- Series: Palgrave Pivot
- Hardcover: 139 pages
- Publisher: Palgrave Pivot; 2013 edition (November 29, 2012)
- Language: English
- ISBN-10: 1137308710
- ISBN-13: 978-1137308719
- Product Dimensions: 5.5 x 0.5 x 8.5 inches
- Shipping Weight: 12 ounces (View shipping rates and policies)
- Average Customer Review: 1 customer review
- Amazon Best Sellers Rank: #3,062,806 in Books (See Top 100 in Books)
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American Politics in the Age of Ignorance: Why Lawmakers Choose Belief over Research (Palgrave Pivot) 2013th Edition
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The Amazon Book Review
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"American Politics in the Age of Ignorance is simultaneously depressing, hopeful and engaging. Depressing because of its convincing arguments and examples that government policies are consistently made based on 'political myths' accepted at face value by officeholders, candidates, journalists, and the public alike rather than on empirical social science evidence. Hopeful because it makes an equally compelling case that we actually know a good deal about what works and what does not, and in theory at least, have a policymaking process designed to provide the feedback necessary to learn from past successes and failures. And engaging because of the 'take no prisoners' style in which it is written. Finding solutions to the dilemma documented in these pages will not be easy, but I suggest as a first step that policymakers, journalists and citizens who care about the state of our nation read this book." - Michael X. Delli Carpini, Dean of The Annenberg School for Communication, University of Pennsylvania, USA
"The divide between evidence and ideology in American political debate has never seemed so wide. With this small book, David Schultz applies actual, credible research to highly-charged assertions, separating fact from fiction and defending the propositions that citizenship requires respect for data and information, and that reason should trump uninformed emotion. The book is a plea for Americans to quit "dumbing down" our politics." - Sheila Suess Kennedy, Professor of Law and Public Policy, School of Public and Environmental Affairs, IUPUI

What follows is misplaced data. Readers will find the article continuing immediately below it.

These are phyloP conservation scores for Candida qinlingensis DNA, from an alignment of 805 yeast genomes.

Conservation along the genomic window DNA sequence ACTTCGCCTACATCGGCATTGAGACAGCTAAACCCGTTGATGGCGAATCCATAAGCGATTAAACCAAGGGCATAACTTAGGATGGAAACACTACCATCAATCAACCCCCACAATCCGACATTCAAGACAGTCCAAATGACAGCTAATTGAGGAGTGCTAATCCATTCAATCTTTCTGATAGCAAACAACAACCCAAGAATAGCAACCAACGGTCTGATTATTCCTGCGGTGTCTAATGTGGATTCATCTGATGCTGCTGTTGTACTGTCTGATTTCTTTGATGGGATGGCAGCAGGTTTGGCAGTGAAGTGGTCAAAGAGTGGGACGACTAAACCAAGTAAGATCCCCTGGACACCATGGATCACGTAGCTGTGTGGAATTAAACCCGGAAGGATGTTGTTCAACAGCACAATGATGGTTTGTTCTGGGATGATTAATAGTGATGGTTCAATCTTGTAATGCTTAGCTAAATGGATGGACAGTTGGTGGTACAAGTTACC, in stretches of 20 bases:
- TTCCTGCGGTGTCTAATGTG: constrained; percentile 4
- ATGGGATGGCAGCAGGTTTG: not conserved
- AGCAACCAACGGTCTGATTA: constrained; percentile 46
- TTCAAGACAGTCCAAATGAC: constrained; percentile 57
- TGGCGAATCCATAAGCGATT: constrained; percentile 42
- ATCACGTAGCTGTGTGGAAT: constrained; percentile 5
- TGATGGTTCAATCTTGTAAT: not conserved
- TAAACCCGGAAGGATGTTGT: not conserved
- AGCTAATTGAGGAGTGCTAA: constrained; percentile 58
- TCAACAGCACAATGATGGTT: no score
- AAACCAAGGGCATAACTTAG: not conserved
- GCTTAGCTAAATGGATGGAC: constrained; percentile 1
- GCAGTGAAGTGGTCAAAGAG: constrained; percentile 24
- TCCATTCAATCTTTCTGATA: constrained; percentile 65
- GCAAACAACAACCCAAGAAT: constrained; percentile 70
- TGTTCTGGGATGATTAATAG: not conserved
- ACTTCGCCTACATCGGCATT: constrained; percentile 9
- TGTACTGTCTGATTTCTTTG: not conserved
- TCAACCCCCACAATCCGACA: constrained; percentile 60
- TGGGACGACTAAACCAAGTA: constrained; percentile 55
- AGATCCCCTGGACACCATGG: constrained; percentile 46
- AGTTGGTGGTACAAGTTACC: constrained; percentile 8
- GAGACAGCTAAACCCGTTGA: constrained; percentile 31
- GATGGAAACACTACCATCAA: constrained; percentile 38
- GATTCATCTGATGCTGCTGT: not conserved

About the Author
David Schultz is Hamline University Professor in the School of Business where he teaches classes in ethics, public policy, and economics. He also holds an appointment at the University of Minnesota School of Law, USA where he is a Senior Fellow at the Institute for Law and Politics. Professor Schultz has a PhD in Political Science and a Law degree and has been a professor for more than 21 years. Previous to teaching he has worked as a housing an economic planner and in local government. Professor Schultz is the author and editor of more than 25 books and 70+ articles on various topics of law, legal theory, and American politics, and he has edited or co-edited several encyclopedias.
Top customer reviews
What are some examples? Chapter 1 looks at the states as laboratories of innovation. The author argues that much innovation is one state adopting the failed policy of another state. Taxes? Are higher taxes killers of economic growth and lower taxes engines of growth? Schultz contends that taxes are often not as important as other factors in the decision by a company to invest in a particular venue. What about "sportsfare," where communities invest public funds in sports stadia and the like? Schultz argues that this is a poor use of public funds, in that the economic benefits do not justify the public investment.
And so on. . . He concludes that we pursue policies that will not work because of the power of interest groups who support those policies and an unwillingness by citizens and public officials to engage in evidence-based decision making. Key actors avoid coming to grips with evidence that does not support their preferred policy choices.
The book might be seen by some as a bit one-sided, in that there appear to be more conservative positions criticized than liberal ones. But the basic point is valuable, applying equally to liberal, conservative, moderate, and other positions. As such a useful check on use of myths, hope, and ideology in policy making.